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Sensemaker: A puzzle worth solving

Sensemaker: A puzzle worth solving

What just happened

Long stories short

  • Ukraine’s Interior Minister Denys Monastyrsky and his deputy were killed in a helicopter crash near Kyiv.
  • Maria Ressa and her news outlet Rappler were acquitted of tax evasion by a Philippine court.
  • Church of England bishops refused a change in teaching which would allow priests to marry same-sex couples.   

A puzzle worth solving

Britain’s labour market is a puzzle. The UK’s unemployment rate is low and businesses are struggling to recruit new workers. But people are leaving work in high numbers.

By the numbers

  • 3.7 per cent – the UK’s unemployment rate, its lowest level since comparable records began in 1971.
  • 1.16 million – the number of job vacancies, still 46 per cent above their pre-pandemic level.
  • 600,000 – the increase in economically inactive people since the pandemic.

So what? The puzzle is worth solving because more working-age adults who are neither in a job nor looking for one exacerbate the economy’s core problems: fast inflation and slow growth.

Labour shortages – made worse by the loss of almost half a million EU workers (more below) – lead to supply bottlenecks that choke off economic growth. Think of the heavy goods vehicle driver shortages and import delays or the lack of fruit pickers and butchers that left produce and livestock in fields.

As companies raise wages to fill vacancies, labour shortages can also accelerate inflation. Prices rise to match higher incomes, eroding productivity gains in the process.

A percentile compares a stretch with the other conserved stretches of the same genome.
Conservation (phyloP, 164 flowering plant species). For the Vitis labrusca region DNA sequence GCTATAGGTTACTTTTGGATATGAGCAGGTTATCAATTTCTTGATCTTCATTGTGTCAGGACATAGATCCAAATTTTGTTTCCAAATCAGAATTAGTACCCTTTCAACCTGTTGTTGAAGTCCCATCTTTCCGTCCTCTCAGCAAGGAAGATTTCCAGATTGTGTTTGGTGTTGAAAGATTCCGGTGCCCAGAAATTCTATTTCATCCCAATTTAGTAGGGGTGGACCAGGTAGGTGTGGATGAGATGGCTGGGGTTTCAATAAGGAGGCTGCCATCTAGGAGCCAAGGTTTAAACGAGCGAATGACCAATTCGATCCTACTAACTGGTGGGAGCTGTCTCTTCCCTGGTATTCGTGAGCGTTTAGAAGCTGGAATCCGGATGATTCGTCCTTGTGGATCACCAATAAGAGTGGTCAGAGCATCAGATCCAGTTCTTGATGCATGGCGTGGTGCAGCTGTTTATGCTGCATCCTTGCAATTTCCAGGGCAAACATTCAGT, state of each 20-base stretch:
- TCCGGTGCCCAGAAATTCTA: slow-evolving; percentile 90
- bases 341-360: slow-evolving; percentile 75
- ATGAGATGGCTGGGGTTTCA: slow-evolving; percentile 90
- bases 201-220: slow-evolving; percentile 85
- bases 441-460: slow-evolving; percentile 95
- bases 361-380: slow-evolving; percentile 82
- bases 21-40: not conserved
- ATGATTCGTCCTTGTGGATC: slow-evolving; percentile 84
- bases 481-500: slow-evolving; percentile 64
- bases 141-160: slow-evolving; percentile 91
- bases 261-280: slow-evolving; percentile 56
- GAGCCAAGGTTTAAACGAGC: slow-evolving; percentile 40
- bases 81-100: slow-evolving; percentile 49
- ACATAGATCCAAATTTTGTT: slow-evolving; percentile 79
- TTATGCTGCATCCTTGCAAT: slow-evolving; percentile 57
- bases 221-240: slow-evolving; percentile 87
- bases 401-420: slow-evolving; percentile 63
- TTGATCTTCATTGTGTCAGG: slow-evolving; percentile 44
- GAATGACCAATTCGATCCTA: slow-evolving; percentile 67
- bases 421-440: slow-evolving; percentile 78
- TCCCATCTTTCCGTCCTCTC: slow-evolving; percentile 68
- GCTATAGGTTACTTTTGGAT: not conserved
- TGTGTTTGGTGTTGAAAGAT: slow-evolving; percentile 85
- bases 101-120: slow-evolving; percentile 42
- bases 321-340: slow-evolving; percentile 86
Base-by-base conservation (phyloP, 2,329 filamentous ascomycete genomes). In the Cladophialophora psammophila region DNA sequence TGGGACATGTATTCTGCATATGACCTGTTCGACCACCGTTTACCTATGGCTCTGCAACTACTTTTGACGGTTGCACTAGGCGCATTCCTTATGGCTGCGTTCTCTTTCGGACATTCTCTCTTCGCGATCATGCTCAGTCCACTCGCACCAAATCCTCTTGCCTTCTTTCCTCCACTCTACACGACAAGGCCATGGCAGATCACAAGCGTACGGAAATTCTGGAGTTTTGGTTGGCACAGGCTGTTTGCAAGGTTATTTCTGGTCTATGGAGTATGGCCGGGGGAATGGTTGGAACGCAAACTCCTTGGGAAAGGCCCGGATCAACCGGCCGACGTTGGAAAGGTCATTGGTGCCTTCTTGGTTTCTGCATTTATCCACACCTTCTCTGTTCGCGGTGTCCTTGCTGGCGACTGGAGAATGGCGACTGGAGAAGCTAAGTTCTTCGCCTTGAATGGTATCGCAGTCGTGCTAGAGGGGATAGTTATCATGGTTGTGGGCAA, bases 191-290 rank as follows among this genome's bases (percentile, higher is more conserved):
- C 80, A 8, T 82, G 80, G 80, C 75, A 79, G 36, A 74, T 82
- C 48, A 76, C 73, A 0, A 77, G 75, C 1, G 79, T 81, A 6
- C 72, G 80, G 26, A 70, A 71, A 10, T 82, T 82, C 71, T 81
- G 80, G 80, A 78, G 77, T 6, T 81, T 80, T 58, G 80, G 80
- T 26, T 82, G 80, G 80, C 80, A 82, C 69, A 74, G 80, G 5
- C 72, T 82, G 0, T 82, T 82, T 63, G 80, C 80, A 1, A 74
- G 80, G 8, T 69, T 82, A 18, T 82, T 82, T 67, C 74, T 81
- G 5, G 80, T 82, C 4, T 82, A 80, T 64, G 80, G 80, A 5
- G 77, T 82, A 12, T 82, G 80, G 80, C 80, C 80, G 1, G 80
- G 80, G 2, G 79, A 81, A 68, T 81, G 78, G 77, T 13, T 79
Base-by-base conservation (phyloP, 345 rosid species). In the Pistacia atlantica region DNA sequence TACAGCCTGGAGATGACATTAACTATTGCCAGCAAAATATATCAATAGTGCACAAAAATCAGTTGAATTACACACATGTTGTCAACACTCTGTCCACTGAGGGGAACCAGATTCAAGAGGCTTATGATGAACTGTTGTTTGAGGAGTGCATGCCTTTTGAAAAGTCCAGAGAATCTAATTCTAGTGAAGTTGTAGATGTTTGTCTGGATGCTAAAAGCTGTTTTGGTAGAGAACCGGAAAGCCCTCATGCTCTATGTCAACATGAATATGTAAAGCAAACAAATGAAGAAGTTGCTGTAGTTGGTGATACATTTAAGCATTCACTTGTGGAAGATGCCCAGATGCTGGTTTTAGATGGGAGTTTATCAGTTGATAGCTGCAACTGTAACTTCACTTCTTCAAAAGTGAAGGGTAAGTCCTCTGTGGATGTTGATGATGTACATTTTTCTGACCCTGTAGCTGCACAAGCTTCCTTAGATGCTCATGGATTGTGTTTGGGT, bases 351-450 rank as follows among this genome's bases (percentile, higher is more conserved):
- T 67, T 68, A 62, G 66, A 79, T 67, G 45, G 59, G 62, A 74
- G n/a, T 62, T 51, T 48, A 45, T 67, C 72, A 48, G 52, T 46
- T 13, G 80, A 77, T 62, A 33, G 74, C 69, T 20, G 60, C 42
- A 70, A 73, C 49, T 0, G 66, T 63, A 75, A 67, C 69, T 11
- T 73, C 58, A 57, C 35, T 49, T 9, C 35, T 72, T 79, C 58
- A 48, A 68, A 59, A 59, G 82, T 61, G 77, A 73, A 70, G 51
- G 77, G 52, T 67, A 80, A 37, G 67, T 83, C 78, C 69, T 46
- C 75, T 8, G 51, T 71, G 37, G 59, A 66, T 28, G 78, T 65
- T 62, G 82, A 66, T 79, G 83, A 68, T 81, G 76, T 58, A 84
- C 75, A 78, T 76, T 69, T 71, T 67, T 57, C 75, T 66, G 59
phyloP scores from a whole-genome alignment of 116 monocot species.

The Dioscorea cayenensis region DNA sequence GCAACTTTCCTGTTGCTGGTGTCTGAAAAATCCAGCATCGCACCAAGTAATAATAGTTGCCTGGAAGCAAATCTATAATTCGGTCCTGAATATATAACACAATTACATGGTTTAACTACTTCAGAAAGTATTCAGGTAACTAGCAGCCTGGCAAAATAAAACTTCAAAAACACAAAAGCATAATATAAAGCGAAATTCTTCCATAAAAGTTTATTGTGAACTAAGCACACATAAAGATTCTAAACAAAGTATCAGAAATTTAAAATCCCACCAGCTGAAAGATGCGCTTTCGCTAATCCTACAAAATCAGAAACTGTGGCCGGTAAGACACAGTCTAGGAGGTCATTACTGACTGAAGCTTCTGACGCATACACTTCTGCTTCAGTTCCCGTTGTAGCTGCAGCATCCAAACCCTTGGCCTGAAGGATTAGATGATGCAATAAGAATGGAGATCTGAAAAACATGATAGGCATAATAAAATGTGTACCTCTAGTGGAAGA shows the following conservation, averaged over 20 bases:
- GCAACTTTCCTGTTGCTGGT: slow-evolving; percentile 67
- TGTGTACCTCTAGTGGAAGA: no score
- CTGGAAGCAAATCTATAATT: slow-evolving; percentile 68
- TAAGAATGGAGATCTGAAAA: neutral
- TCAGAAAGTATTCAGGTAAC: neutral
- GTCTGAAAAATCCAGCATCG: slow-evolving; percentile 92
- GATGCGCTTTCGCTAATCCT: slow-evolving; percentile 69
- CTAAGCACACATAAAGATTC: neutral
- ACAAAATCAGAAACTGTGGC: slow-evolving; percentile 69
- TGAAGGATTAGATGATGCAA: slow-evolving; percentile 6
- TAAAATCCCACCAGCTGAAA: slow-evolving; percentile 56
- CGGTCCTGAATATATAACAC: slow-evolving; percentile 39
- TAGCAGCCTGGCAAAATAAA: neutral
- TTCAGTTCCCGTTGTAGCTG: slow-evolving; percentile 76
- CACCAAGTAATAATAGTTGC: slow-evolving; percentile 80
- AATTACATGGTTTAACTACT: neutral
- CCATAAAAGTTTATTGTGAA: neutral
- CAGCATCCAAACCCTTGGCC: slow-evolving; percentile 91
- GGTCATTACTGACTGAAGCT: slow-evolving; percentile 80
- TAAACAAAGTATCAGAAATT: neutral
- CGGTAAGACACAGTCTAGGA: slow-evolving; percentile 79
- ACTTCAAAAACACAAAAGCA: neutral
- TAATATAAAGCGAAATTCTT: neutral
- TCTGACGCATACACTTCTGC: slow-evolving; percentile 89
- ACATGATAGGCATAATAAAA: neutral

Is this a British problem? The UK’s economy is still 0.8 per cent smaller than its pre-pandemic size. Meanwhile, the US economy is 4.4 per cent bigger and the Eurozone’s is 2.2 per cent bigger. Economists are searching for answers, including:

  • Early retirement. The largest increase in inactive people since the pandemic was among those aged 50 and over. The majority of them own their homes outright and are more likely to be debt-free than those who left their jobs during the pandemic and then returned to work. But retirement only accounts for 13 per cent of the UK’s economically inactive population of 9 million.
  • Welfare support. More than 5.2 million people receive out-of-work benefits, but more than half of those claimants are on incapacity benefits or have “no work requirements” under the Universal Credit regime. This means that disabilities, caring responsibilities, or being above the state pension age exempts them from having to find work.
  • Faltering public services. Long-term sickness accounts for 27 per cent of the economically inactive population. Looking after children or elderly relatives accounts for 19 per cent. Long NHS waiting lists; weak support for people with disabilities and illnesses like long Covid; some of the highest childcare costs in the world and intransigence from employers to offer flexible work all weigh down on the labour market’s ability to respond to demand.

Does not want a job. People have reassessed their working lives since the pandemic. They want more flexible hours, better pay and the ability to work from home. In the Office of National Statistics labour force survey, which was updated yesterday, respondents can give a number of reasons for their economic inactivity. For example, being long-term sick as well as retired. The single most popular reason – 81 per cent or 7.2 million of the economically inactive population – was “Does not want a job”.

To end Britain’s productivity crisis, employers need to entice people back to work. Not just with higher wages, but with flexible working arrangements and better working conditions. Public policy also has a role. Training, employment support and more investment in public services will support workers looking for work – and maybe persuade those who say they’ve given up on it.


EU exodus